- More young people with NCEA Level 2 [http://www.education.govt.nz/ministry-of-education/government-education-initiatives/better-public-services/more-young-people-with-ncea-level-2/]
- GBD 2013 Risk Factors Collaborators, Forouzanfar M, Alexander L, Anderson H, Bachman V, Biryukov S et al. Global, regional, and national comparative risk assessment of 79 behavioural, environmental and occupational, and metabolic risks or clusters of risks in 188 countries, 1990-2013: a systematic analysis for the Global Burden of Disease Study 2013. Lancet. 2015;386:2287-2323.
- Ministry of Health: Annual Update of Key Results 2014/15: New Zealand Health Survey. Wellington: Ministry of Health, 2015. http://www.health.govt.nz/publication/annual-update-key-results-2014-15-new-zealand-health-survey
- Teng AM, Atkinson J, Disney G, Wilson N, Sarfati D, McLeod M et al. Ethnic inequalities in cancer incidence and mortality: census-linked cohort studies with 87 million years of person-time follow-up. BMC Cancer. 2016;16(1):755.
- Falbe J, Thompson HR, Becker CM, Rojas N, McCulloch CE, Madsen KA. Impact of the Berkeley Excise Tax on Sugar-Sweetened Beverage Consumption. Am J Public Health. 2016;106(10):1865-1871.
- Silver LD, Ng SW, Ryan-Ibarra S, Taillie LS, Induni M, Miles DR et al. Changes in prices, sales, consumer spending, and beverage consumption one year after a tax on sugar-sweetened beverages in Berkeley, California, US: A before-and-after study. PLoS Med. 2017;14(4):e1002283.
- Colchero MA, Popkin BM, Rivera JA, Ng SW. Beverage purchases from stores in Mexico under the excise tax on sugar sweetened beverages: observational study. BMJ. 2016;352:h6704.
- van der Deen FS, Ikeda T, Cobiac L, Wilson N, Blakely T. Projecting future smoking prevalence to 2025 and beyond in New Zealand using smoking prevalence data from the 2013 Census. N Z Med J. 2014;127(1406):71-79.
- Blakely T, Carter K, Wilson N, Edwards R, Woodward A, Thomson G et al. If nobody smoked tobacco in New Zealand from 2020 onwards, what effect would this have on ethnic inequalities in life expectancy? N Z Med J. 2010;123(1320):26-36.
- Blakely T, Cobiac LJ, Cleghorn CL, Pearson AL, van der Deen FS, Kvizhinadze G et al. Health, health inequality, and cost impacts of annual increases in tobacco tax: Multistate life table modeling in New Zealand. PLoS Med. 2015;12(7):e1001856. [Correction at: http://journals.plos.org/plosmedicine/article?id=1001810.1001371/journal.pmed.1002211].
- Wilson N, Grigg M, Graham L, Cameron G. The effectiveness of television advertising campaigns on generating calls to a national Quitline by Maori. Tob Control. 2005;14(4):284-286.
- Grigg M, Waa A, Bradbrook SK. Response to an indigenous smoking cessation media campaign – it’s about whanau. Aust N Z J Public Health. 2008;32(6):559-564.
- Wilson N, Thomson GW, Edwards R, Blakely T. Potential advantages and disadvantages of an endgame strategy: a ‘sinking lid’ on tobacco supply. Tob Control. 2013;22 Suppl 1:i18-i21.
- Pearson AL, van der Deen FS, Wilson N, Cobiac L, Blakely T. Theoretical impacts of a range of major tobacco retail outlet reduction interventions: modelling results in a country with a smoke-free nation goal. Tob Control. 2014;24:e32-e38.
- Pearson AL, Cleghorn CL, van der Deen FS, Cobiac LJ, Kvizhinadze G, Nghiem N et al. Tobacco retail outlet restrictions: health and cost impacts from multistate life-table modelling in a national population. Tob Control. 2016;(E-publication 22 September).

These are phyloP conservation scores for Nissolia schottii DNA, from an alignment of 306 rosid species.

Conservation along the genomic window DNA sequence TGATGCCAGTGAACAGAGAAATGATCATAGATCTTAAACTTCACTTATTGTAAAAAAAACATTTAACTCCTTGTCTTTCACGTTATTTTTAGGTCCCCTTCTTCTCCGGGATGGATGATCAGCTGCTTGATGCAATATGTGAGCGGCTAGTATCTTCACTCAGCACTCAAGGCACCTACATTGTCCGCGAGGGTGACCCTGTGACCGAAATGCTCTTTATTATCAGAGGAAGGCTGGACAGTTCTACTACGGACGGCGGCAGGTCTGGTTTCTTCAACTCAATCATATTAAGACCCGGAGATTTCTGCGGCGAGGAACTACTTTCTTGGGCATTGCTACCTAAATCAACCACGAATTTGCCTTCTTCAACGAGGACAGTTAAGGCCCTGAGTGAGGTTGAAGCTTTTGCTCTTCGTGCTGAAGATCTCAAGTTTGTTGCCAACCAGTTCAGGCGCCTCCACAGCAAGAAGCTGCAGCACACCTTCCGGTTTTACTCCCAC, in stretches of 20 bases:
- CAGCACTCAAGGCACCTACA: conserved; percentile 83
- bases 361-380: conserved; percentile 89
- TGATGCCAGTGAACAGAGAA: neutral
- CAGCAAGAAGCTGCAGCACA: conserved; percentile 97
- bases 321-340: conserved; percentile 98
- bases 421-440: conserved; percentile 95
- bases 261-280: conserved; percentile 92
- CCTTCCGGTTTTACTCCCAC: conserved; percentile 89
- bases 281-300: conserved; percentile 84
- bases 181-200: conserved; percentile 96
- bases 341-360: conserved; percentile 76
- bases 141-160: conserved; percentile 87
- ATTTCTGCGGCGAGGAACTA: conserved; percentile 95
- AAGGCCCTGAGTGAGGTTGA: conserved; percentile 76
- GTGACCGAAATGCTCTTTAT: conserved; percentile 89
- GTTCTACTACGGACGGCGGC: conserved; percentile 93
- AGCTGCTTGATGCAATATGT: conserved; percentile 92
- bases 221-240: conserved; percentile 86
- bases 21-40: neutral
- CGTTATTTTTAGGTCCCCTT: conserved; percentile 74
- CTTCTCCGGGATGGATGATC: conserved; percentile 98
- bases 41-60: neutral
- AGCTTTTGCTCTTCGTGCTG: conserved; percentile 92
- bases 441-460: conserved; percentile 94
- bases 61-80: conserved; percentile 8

- Marsh L, Doscher C, Robertson LA. Characteristics of tobacco retailers in New Zealand. Health Place. 2013;23:165-170.
- Berrick AJ. The tobacco-free generation proposal. Tob Control. 2013;22 Suppl 1:i22-26.
- Edwards R, Wilson N, Peace J, Weerasekera D, Thomson GW, Gifford H. Support for a tobacco endgame and increased regulation of the tobacco industry among New Zealand smokers: results from a National Survey. Tob Control. 2012;[E-publication 27 April].
- Beaglehole R, Bonita R, Yach D, Mackay J, Reddy KS. A tobacco-free world: a call to action to phase out the sale of tobacco products by 2040. Lancet. 2015;385(9972):1011-1018.
- Nghiem N, Blakely T, Cobiac LJ, Pearson AL, Wilson N. Health and economic impacts of eight different dietary salt reduction interventions. PLoS One. 2015;10(4):e0123915.
- Wilson N, Nghiem N, Eyles H, Mhurchu CN, Shields E, Cobiac LJ et al. Modeling health gains and cost savings for ten dietary salt reduction targets. Nutr J. 2016;15:44.
- Nghiem N, Blakely T, Cobiac LJ, Cleghorn CL, Wilson N. The health gains and cost savings of dietary salt reduction interventions, with equity and age distributional aspects. BMC Public Health. 2016;16(1):423.
- Ministry of Health. How is my DHB performing? 2015/16 (Quarter 2 October–December). 2016. http://www.health.govt.nz/new-zealand-health-system/health-targets/how-my-dhb-performing/how-my-dhb-performing-2015-16. 2016.
- Norris P, Horsburgh S, Becket G, Keown S, Arroll B, Lovelock K et al. Equity in statin use in New Zealand. J Primary Health Care. 2014;6(1):17-22.
- Hill S, Sarfati D, Robson B, Blakely T. Indigenous inequalities in cancer: what role for health care? Aust N Z J Surg. 2013;83(1-2):36-41.
- Smedley B, Stith A, Nelson A (eds.): Unequal Treatment: Confronting Racial and Ethnic Disparities in Health Care. Washington: National Academy Press; 2002.
- Blakely T, Collinson L, Kvizhinadze G, Nair N, Foster R, Dennett E et al. Cancer care coordinators in stage III colon cancer: a cost-utility analysis. BMC Health Serv Res. 2015;15:306.
- Teng AM, Kvizhinadze G, Nair N, McLeod M, Wilson N, Blakely T. A screening program to test and treat for Helicobacter pylori infection: Cost-utility analysis by age, sex and ethnicity. BMC Infect Dis. 2017;17(1):156.